I attended an event a few days ago, and there was something at the event that really caught my attention. There was a girl who shared her experience of relocating to Singapore and finding a new job. While she was talking about reaching out to strangers on the streets and doing something she’s never done before, she just suddenly burst into tears!
New environment, new culture, new language, new job, new challenges… sounds familiar? We’ve all been there.
In a global economy, people move around. Nearly 250MM migrants (3.3% of the world’s population) live outside of their country of origin. Most of them leave their hometown to find new opportunities in another country. But how good are their adaptation and learning skills in this whole process? How can they cultivate the “global mindset” to be more courageous and resilient when facing changes?
I can personally tell from experience that it’s not easy, especially if you’re on your own.
I’ve traveled and lived in three continents and survived in three different cultures/languages. Each time is a challenge. But once you complete your first challenge, you will get used to other challenges. It’s like building your muscles; the more you train yourself, the stronger you become. Little by little your actions will produce the “compound effect” and eventually alleviate your fears.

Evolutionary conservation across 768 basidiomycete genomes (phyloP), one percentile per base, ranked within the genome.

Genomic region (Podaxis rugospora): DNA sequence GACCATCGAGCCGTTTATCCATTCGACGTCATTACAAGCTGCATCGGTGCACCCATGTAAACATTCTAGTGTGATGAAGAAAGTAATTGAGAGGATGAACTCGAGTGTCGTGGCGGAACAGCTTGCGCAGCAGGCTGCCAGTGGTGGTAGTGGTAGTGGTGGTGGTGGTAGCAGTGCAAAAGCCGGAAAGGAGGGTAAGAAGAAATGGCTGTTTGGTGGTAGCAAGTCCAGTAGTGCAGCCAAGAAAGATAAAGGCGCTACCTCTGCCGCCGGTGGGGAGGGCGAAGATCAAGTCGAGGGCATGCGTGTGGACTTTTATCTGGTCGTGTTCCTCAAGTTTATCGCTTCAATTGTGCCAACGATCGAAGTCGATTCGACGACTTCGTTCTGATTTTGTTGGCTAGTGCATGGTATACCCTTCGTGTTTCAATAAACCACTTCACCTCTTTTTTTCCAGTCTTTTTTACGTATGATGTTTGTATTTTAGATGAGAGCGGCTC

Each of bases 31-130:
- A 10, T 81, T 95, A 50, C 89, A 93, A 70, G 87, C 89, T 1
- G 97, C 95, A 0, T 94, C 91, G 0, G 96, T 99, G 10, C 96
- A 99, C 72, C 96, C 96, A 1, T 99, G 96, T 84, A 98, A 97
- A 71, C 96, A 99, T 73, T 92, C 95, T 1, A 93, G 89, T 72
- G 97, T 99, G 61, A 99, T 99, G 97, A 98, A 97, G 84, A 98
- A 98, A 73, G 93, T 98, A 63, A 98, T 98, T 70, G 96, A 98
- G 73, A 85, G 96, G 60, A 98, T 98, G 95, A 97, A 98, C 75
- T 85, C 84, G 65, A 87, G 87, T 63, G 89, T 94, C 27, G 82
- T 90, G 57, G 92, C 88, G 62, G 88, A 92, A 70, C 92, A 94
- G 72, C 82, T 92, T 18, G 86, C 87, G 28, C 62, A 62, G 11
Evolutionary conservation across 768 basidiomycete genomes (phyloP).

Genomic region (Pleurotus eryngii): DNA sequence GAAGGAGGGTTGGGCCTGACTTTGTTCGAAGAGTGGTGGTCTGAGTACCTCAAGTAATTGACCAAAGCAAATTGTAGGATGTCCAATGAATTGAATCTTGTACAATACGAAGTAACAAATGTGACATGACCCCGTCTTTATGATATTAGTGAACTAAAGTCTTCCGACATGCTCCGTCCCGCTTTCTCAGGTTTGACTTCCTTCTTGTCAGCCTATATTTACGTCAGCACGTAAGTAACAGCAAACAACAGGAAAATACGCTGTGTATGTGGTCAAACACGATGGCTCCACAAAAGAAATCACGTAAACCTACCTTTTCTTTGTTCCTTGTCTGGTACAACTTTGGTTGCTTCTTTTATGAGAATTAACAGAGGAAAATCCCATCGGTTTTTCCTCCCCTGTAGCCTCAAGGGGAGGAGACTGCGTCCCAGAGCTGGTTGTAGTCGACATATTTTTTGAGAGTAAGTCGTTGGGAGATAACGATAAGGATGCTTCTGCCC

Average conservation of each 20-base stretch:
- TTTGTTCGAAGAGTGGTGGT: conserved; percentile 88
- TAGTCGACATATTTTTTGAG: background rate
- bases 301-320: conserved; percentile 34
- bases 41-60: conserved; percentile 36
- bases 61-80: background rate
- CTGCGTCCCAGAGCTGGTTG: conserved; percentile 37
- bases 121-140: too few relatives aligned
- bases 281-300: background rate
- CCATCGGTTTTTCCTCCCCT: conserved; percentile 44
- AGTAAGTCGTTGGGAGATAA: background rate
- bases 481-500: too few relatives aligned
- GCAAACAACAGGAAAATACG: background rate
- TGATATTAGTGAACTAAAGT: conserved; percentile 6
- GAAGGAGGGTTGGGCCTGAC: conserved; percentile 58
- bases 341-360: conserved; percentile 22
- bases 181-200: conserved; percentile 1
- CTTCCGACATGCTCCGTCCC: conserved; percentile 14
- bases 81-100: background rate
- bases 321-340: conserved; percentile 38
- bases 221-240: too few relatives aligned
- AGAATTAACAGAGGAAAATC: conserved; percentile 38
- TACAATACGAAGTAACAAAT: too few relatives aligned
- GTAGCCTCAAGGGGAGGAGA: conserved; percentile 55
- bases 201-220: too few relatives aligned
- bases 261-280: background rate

Whatever fear you have whether it is fear of rejection, fear of criticism, fear of failure… all these fears will turn into new experiences and learnings when you start taking action.
Fear is not the problem, waiting to stop feeling afraid is. You definitely do not want to wait forever. Here are some quick tips that you can follow to conquer your fears:
– Identify your top priority and possible solutions.
– Start small. Set up a time to take the first step doing what you’re afraid of whether it’s making a cold call, initiating a coffee chat or asking for help.
– Find a friend or coach to hold you accountable. Share that experience with your friend/coach afterwards and go do it again.
– Give yourself a reward after completing the exercise 5 times.
Doing is always more important than thinking. At the end of the day, remember that we shouldn’t be judged by our peak of excellence but by the distance we have traveled from the point where we started. That’s the magic of compound action.
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